number of the physical device that the corresponding piece of memory
      belongs to.
      
      In case a physical device should be replaced or taken offline for whatever
      reason it is necessary to set all corresponding memory pieces offline.
      The current implementation always sets phys_device to '0' and there is no
      way or hook to change that.  Seems like there was a plan to implement that
      but it wasn't finished for whatever reason.
      
      So add a weak function which architectures can override to actually set
      the phys_device from within add_memory_block().
      Signed-off-by: default avatarHeiko Carstens <heiko.carstens@de.ibm.com>
      Cc: Dave Hansen <haveblue@us.ibm.com>
      Cc: Gerald Schaefer <gerald.schaefer@de.ibm.com>
      Cc: KAMEZAWA Hiroyuki <kamezawa.hiroyu@jp.fujitsu.com>
      Signed-off-by: default avatarAndrew Morton <akpm@linux-foundation.org>
      Signed-off-by: default avatarLinus Torvalds <torvalds@linux-foundation.org>
      bc32df00
  6. 08 Mar, 2010 3 commits
  7. 20 Jan, 2010 1 commit
  8. 16 Jan, 2010 2 commits
  9. 18 Dec, 2009 1 commit
    • Robert Jennings's avatar
      mm: Add notifier in pageblock isolation for balloon drivers · 925cc71e
      Robert Jennings authored
      
      
      Memory balloon drivers can allocate a large amount of memory which is not
      movable but could be freed to accomodate memory hotplug remove.
      
      Prior to calling the memory hotplug notifier chain the memory in the
      pageblock is isolated.  Currently, if the migrate type is not
      MIGRATE_MOVABLE the isolation will not proceed, causing the memory removal
      for that page range to fail.
      
      Rather than failing pageblock isolation if the migrateteype is not
      MIGRATE_MOVABLE, this patch checks if all of the pages in the pageblock,
      and not on the LRU, are owned by a registered balloon driver (or other
      entity) using a notifier chain.  If all of the non-movable pages are owned
      by a balloon, they can be freed later through the memory notifier chain
      and the range can still be isolated in set_migratetype_isolate().
      Signed-off-by: default avatarRobert Jennings <rcj@linux.vnet.ibm.com>
      Cc: Mel Gorman <mel@csn.ul.ie>
      Cc: Ingo Molnar <mingo@elte.hu>
      Cc: Brian King <brking@linux.vnet.ibm.com>
      Cc: Paul Mackerras <paulus@samba.org>
      Cc: Martin Schwidefsky <schwidefsky@de.ibm.com>
      Cc: Gerald Schaefer <geralds@linux.vnet.ibm.com>
      Cc: KAMEZAWA Hiroyuki <kamezawa.hiroyu@jp.fujitsu.com>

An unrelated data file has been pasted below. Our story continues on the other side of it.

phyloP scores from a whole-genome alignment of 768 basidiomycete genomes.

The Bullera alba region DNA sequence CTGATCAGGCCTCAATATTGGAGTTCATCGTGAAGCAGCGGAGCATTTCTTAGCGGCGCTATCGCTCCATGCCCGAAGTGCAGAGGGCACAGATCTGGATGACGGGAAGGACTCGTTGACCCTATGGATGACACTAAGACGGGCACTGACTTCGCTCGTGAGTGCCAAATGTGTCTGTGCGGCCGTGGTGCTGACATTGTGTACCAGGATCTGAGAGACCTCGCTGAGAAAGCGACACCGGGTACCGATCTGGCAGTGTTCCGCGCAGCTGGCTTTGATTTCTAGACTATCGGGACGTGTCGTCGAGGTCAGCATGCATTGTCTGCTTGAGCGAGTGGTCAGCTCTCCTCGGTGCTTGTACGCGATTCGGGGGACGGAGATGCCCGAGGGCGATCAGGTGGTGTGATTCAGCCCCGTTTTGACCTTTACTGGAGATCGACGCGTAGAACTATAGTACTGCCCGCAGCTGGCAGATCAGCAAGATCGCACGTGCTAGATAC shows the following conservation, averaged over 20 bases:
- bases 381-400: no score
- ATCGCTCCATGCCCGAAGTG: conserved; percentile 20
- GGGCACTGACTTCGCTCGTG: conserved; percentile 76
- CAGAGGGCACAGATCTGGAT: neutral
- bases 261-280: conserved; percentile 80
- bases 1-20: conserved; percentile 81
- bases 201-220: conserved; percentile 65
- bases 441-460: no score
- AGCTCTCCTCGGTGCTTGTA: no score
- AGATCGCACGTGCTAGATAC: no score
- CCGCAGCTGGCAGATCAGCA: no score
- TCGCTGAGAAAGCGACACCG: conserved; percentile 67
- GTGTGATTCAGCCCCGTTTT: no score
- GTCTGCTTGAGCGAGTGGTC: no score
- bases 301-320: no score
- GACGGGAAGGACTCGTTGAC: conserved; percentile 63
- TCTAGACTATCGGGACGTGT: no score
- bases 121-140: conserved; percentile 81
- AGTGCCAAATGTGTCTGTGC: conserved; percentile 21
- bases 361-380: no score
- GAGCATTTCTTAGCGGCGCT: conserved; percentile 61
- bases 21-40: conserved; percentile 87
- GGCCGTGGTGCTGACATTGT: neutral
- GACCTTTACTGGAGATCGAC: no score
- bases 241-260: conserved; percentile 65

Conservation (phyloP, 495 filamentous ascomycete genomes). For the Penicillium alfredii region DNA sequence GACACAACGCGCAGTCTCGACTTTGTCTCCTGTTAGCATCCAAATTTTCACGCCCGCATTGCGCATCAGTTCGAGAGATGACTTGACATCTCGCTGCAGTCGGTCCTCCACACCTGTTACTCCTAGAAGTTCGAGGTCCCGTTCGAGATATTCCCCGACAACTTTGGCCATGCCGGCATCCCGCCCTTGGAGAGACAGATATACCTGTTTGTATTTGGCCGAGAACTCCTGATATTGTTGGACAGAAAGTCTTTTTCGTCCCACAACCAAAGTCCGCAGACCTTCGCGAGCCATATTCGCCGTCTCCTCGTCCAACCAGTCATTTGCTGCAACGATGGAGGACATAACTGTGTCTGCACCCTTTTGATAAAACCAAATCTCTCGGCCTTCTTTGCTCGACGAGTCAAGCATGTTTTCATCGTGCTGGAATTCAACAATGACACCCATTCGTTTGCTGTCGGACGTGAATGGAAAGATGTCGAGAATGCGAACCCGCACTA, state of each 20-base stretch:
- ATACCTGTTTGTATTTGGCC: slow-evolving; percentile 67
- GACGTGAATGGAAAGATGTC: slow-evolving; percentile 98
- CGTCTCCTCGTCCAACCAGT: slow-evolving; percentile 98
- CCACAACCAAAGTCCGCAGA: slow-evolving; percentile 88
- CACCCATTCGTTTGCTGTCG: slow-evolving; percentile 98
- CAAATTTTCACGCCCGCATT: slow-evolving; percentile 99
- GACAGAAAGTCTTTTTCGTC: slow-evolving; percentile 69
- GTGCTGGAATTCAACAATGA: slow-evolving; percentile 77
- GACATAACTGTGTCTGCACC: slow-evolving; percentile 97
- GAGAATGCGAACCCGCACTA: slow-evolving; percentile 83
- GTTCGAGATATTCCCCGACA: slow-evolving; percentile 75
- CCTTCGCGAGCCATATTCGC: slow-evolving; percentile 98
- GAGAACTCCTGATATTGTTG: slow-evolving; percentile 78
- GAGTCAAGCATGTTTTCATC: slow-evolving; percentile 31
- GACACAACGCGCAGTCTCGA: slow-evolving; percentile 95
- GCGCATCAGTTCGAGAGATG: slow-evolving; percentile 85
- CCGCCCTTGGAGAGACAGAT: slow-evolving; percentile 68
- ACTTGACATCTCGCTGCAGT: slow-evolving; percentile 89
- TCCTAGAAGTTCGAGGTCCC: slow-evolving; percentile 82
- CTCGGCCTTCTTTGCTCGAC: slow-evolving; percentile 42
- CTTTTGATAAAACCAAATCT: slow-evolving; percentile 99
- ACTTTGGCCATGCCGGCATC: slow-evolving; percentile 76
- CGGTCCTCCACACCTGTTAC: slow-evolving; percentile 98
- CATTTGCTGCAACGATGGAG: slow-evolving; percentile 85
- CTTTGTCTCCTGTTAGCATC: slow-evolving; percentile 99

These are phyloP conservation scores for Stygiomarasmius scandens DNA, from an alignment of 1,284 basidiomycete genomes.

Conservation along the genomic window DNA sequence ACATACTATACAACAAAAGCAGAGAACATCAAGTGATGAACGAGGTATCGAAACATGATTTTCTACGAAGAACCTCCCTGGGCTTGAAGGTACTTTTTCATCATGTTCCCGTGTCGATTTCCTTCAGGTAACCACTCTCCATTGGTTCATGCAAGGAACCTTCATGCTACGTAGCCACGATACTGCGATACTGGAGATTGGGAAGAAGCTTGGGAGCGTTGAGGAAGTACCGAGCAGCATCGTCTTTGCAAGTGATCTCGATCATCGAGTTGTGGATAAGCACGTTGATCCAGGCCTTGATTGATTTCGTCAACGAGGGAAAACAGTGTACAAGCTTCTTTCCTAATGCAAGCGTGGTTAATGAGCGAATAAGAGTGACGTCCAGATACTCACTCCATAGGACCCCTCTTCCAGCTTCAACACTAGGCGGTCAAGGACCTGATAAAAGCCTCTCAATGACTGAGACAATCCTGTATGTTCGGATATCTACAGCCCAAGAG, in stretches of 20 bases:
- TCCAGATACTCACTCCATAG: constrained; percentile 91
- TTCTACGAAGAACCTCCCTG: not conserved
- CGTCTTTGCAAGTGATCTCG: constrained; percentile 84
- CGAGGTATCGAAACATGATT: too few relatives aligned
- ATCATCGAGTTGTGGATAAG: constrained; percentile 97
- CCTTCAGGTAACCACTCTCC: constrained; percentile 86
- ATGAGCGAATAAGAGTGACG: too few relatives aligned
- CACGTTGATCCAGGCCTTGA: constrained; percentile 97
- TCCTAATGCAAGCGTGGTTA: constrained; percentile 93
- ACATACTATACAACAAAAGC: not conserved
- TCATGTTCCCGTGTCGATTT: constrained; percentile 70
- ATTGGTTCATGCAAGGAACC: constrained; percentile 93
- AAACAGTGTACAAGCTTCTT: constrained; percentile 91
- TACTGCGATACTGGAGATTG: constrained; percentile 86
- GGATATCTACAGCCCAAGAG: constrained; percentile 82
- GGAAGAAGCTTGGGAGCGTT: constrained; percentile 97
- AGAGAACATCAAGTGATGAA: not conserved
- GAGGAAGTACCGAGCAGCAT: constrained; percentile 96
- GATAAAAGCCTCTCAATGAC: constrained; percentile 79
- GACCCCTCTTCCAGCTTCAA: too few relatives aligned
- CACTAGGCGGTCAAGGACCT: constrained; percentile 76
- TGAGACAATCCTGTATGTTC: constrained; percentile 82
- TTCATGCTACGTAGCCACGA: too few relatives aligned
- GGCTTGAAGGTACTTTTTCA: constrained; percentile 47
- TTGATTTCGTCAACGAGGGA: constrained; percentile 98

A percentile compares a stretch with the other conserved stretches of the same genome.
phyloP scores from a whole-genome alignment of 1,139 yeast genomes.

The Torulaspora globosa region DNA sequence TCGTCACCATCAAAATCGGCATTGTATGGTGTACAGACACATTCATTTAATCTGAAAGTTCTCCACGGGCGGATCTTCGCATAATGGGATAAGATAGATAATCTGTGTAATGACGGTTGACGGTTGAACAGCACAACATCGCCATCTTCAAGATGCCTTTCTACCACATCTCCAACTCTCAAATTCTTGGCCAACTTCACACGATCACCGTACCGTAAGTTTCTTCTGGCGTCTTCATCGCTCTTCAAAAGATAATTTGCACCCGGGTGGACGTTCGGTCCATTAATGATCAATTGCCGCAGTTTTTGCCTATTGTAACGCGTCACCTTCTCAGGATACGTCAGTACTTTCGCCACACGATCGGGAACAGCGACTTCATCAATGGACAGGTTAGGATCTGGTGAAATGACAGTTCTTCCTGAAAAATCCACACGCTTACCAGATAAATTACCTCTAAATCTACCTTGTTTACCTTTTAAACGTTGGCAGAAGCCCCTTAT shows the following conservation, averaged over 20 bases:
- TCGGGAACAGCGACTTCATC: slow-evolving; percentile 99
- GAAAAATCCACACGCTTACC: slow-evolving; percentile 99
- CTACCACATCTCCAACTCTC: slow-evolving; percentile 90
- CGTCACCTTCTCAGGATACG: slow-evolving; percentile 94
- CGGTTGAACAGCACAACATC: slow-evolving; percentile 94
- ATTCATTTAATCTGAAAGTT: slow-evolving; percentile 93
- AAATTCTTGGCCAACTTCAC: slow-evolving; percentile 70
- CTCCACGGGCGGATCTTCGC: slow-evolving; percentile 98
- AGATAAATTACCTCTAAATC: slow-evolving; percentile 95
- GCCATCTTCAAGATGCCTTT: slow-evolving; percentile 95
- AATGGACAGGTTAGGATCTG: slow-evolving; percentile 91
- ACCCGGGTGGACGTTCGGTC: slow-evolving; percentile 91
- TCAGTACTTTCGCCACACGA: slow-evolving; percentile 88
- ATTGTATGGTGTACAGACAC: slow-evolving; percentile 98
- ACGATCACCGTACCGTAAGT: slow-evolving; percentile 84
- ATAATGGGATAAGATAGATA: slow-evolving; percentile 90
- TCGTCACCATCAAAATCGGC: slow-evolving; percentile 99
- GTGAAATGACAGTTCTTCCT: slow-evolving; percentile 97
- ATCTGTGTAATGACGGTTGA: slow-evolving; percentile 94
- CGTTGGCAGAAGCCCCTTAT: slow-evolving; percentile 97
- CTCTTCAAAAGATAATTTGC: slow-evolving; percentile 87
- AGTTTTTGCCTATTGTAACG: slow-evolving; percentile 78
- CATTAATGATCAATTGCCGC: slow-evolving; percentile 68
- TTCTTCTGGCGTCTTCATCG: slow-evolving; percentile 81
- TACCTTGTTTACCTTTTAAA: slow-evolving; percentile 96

Cc: Benjamin Herrenschmidt <benh@kernel.crashing.org>
      Signed-off-by: default avatarAndrew Morton <akpm@linux-foundation.org>
      Signed-off-by: default avatarBenjamin Herrenschmidt <benh@kernel.crashing.org>
      925cc71e
  10. 16 Dec, 2009 1 commit
    • Andi Kleen's avatar
      HWPOISON: Add soft page offline support · facb6011
      Andi Kleen authored
      
      
      This is a simpler, gentler variant of memory_failure() for soft page
      offlining controlled from user space.  It doesn't kill anything, just
      tries to invalidate and if that doesn't work migrate the
      page away.
      
      This is useful for predictive failure analysis, where a page has
      a high rate of corrected errors, but hasn't gone bad yet. Instead
      it can be offlined early and avoided.
      
      The offlining is controlled from sysfs, including a new generic
      entry point for hard page offlining for symmetry too.
      
      We use the page isolate facility to prevent re-allocation
      race. Normally this is only used by memory hotplug. To avoid
      races with memory allocation I am using lock_system_sleep().
      This avoids the situation where memory hotplug is about
      to isolate a page range and then hwpoison undoes that work.
      This is a big hammer currently, but the simplest solution
      currently.
      
      When the page is not free or LRU we try to free pages
      from slab and other caches. The slab freeing is currently
      quite dumb and does not try to focus on the specific slab
      cache which might own the page. This could be potentially
      improved later.
      
      Thanks to Fengguang Wu and Haicheng Li for some fixes.
      
      [Added fix from Andrew Morton to adapt to new migrate_pages prototype]
      Signed-off-by: default avatarAndi Kleen <ak@linux.intel.com>
      facb6011
  11. 06 Jan, 2009 1 commit
    • Gary Hade's avatar
      mm: show node to memory section relationship with symlinks in sysfs · c04fc586
      Gary Hade authored
      
      
      Show node to memory section relationship with symlinks in sysfs
      
      Add /sys/devices/system/node/nodeX/memoryY symlinks for all
      the memory sections located on nodeX.  For example:
      /sys/devices/system/node/node1/memory135 -> ../../memory/memory135
      indicates that memory section 135 resides on node1.
      
      Also revises documentation to cover this change as well as updating
      Documentation/ABI/testing/sysfs-devices-memory to include descriptions